Humans are always trying to learn from the past. From the beginning of time, people have told stories and made paintings so that the younger generations can learn and evolve. Some aspects of history have been lost, but every year, new discoveries are made that change the entire narrative of history. Here are some of the most notable discoveries from the 2010s.

Female Viking warrior

Old viking cemetery in Aalborg in Denmark
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Most civilizations throughout history, including modern civilizations, have militaries made predominantly, if not entirely, of men. Older civilizations especially didn’t allow women to participate in military endeavors, as they were typically tending to the household. The Vikings are well known for their prowess in battle, and it had been presumed that Viking warriors were all men. That is, until 2017.

A 10th-century Viking tomb was discovered in 1870 that contained nothing but high-quality weapons, two horses, a game set, and a battle-ready uniform. There was nothing that would even hint at the idea that the body inside belonged to a female. In 2017, the body underwent a DNA test, and the results were surprising: The body was a female.

Historians had already known that the Vikings had looser gender roles than most civilizations, but having a female warrior changed everything. Not only could women fight in battle, but the gaming set and the high-end uniform suggest that she was a high-ranking military leader. The discovery also came with a few additional questions. Most female Vikings wore some sort of jewelry or garments that would distinguish them from the men. This tomb seemed like it belonged entirely to a man. Could this possibly be the discovery of a transgender Viking warrior?

New Dead Sea Scrolls

Manuscripts found in the Qumran Caves near the Dead Sea in Israel
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The original Dead Sea scrolls were discovered in 11 caves on the edge of the Dead Sea in 1947. They contained ancient religious writings that are believed to have been the birth of the Hebrew Bible. By studying these manuscripts, researchers have learned more about the emergence of Christianity and, therefore, wrote a more accurate history of the ancient Middle Eastern civilizations. For more than 70 years, researchers believed that these were the only Dead Sea scrolls in existence.

In 2018, archeologists discovered a 12th cave containing artifacts like pottery, arrowheads, and — drumroll — more scrolls. Unfortunately, the scrolls were found to be blank, but pickaxes were also discovered within the cave. Of course, metal pickaxes weren’t used in biblical times. Researchers believe that the cave was discovered in the 1950s, and the scrolls were taken to be sold on the black market. This discovery reinvigorated authorities to search for the missing scrolls and to continue searching the surrounding area for more, with the hope of making more important discoveries in the future.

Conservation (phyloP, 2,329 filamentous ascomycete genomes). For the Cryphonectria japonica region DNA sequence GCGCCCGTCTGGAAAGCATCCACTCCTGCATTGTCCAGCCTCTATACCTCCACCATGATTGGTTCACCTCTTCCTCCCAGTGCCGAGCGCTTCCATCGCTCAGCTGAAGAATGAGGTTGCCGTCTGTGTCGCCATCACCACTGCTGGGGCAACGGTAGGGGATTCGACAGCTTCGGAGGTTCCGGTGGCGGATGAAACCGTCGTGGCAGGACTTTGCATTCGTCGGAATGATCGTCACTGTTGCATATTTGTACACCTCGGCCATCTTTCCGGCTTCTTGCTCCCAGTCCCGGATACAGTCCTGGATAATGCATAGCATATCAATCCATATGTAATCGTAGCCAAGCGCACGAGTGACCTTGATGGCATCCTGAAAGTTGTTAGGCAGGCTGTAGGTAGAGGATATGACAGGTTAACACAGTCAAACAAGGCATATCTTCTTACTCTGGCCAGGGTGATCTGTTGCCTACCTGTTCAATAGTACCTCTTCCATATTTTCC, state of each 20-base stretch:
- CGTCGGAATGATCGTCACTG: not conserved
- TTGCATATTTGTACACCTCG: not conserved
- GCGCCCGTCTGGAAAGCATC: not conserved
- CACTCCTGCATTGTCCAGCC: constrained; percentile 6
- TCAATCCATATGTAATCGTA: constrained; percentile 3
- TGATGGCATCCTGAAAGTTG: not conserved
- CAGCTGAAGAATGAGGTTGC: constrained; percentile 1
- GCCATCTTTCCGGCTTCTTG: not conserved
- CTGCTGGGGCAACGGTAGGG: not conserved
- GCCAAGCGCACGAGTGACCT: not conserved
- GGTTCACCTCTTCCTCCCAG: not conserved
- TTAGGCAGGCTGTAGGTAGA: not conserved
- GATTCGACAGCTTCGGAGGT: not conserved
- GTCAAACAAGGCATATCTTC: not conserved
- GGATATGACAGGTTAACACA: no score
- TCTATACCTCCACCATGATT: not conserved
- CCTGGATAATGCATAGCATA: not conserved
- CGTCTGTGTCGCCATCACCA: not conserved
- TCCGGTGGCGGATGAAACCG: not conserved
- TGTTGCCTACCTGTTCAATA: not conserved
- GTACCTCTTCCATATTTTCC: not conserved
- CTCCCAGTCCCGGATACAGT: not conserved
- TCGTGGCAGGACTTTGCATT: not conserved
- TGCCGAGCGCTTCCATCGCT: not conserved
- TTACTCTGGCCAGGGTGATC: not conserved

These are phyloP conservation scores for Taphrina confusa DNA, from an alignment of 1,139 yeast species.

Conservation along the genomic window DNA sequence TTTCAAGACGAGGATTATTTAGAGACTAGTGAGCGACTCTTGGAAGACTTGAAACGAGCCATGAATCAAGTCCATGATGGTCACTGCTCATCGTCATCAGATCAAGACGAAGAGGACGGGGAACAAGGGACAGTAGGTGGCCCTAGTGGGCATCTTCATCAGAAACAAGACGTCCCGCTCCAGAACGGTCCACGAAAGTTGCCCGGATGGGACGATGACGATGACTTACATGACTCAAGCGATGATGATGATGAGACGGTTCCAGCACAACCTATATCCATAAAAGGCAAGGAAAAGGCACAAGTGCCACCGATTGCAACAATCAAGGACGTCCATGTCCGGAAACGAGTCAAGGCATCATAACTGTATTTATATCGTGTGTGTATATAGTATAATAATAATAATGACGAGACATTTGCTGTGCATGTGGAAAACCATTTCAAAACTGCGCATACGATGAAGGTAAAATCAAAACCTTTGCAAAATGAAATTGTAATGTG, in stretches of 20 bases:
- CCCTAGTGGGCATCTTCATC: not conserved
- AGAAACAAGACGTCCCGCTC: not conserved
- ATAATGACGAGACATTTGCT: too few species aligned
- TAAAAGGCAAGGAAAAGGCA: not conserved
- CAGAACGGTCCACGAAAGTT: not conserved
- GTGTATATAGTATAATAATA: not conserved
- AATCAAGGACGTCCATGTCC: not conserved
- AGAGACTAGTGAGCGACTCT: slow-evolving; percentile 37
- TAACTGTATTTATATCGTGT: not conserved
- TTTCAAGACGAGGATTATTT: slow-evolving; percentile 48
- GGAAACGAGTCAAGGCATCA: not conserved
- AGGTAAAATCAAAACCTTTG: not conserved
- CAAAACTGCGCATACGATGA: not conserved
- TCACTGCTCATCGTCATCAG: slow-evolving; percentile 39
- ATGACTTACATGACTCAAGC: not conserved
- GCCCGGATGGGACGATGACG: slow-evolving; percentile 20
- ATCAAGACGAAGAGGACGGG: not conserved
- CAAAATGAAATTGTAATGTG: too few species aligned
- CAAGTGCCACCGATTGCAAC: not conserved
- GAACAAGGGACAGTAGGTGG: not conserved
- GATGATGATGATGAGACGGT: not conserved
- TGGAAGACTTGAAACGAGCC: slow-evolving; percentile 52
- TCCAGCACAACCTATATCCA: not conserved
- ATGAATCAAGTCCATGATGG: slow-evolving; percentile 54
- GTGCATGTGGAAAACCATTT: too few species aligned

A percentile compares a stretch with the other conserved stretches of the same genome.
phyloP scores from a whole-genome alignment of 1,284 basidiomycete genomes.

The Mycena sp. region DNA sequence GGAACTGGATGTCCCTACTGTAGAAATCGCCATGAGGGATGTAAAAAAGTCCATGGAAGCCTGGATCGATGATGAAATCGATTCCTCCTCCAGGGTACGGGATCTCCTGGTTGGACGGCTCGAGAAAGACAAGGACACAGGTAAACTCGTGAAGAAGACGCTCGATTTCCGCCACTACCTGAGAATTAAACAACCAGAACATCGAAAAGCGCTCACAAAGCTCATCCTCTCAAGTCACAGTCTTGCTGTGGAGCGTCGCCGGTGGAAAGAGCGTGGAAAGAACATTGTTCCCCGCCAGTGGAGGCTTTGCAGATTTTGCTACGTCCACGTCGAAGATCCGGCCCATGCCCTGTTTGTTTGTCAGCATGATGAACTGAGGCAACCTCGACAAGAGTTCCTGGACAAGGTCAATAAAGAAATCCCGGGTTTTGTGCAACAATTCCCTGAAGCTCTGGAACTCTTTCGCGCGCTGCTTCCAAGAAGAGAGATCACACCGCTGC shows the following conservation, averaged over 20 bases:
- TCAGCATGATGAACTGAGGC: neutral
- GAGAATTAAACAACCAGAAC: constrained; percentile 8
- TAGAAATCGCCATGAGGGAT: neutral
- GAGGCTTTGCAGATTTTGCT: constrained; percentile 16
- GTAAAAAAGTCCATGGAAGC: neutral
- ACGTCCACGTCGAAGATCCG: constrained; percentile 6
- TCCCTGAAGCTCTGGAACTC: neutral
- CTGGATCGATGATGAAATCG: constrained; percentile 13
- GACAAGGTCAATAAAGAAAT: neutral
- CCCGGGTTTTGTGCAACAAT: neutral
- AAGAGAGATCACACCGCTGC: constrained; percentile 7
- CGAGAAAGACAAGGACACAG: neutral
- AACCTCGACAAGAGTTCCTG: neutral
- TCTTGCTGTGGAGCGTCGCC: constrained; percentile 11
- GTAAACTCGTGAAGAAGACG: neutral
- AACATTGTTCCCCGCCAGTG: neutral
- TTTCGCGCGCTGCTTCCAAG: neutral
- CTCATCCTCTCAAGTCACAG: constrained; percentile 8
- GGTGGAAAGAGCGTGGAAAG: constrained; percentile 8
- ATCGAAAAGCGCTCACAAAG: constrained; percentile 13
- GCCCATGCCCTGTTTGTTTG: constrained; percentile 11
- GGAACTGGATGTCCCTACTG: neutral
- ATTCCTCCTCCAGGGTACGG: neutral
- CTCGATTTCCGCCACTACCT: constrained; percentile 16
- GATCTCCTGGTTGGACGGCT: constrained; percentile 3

Oldest Homo sapiens discovered

Up close view of archaeological find, human skeleton of ancestors and bones in dirt
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Homo sapiens (humans) sit at the peak of millions of years of evolution. Since early humans had no written or oral history, the true origins of the species remain a mystery. Slowly, discovery by discovery, researchers are piecing together the puzzle. Sometimes, discoveries can rewrite the entire script. Finding old bones is always a guaranteed way to rewrite history, and the older, the better.

For a while, Homo sapiens were believed to have emerged from Africa about 200,000 years ago. In 2018, a team of researchers used advanced technology to date early human fossils at a site in Morocco called Jebel Irhoud. Using modern techniques, the scientists determined that the fossils and artifacts, including arrowheads, were between 250,000 to 350,000 years old, pushing the known emergence of Homo sapiens back a full 100,000 years. The new discovery completely changed everything that was known about early humans.

Sally Hemings’ bedroom

The Monticello, historic home of Thomas Jefferson and landmark in Charlottesville, Virginia
Credit: DNY59/ iStock

While historical discoveries are mostly related to ancient civilizations, some historical discoveries can rewrite modern history. Thomas Jefferson lived in a mansion in Virginia he called Monticello. It’s well known that he owned slaves, but he also had children with his slaves, and with one woman in particular. Her name was Sally Hemings, and she has been something of an historical enigma for centuries.

In the 1940s, Monticello was gaining popularity as a tourist attraction. There was a small room to the side of Jefferson’s bedroom that was converted into a bathroom for visitors. Not much was thought about the room. Recently, historians went back and restudied some of the historical texts about Jefferson’s life, including a hint at the location of Sally Hemings’s bedroom in the South Wing of the house. So, in 2017, they started digging.

Historians uncovered the remains of the original floorboards and brick fireplace of Sally Hemings’ bedroom right where the visitor’s bathroom had been for more than 70 years. Finding the room provides insights into how slaves were treated and about the relationship between Jefferson and Hemings. The staff members of Monticello are working hard to restore the room, and the entire house, back to the way that it was when Jefferson lived in it.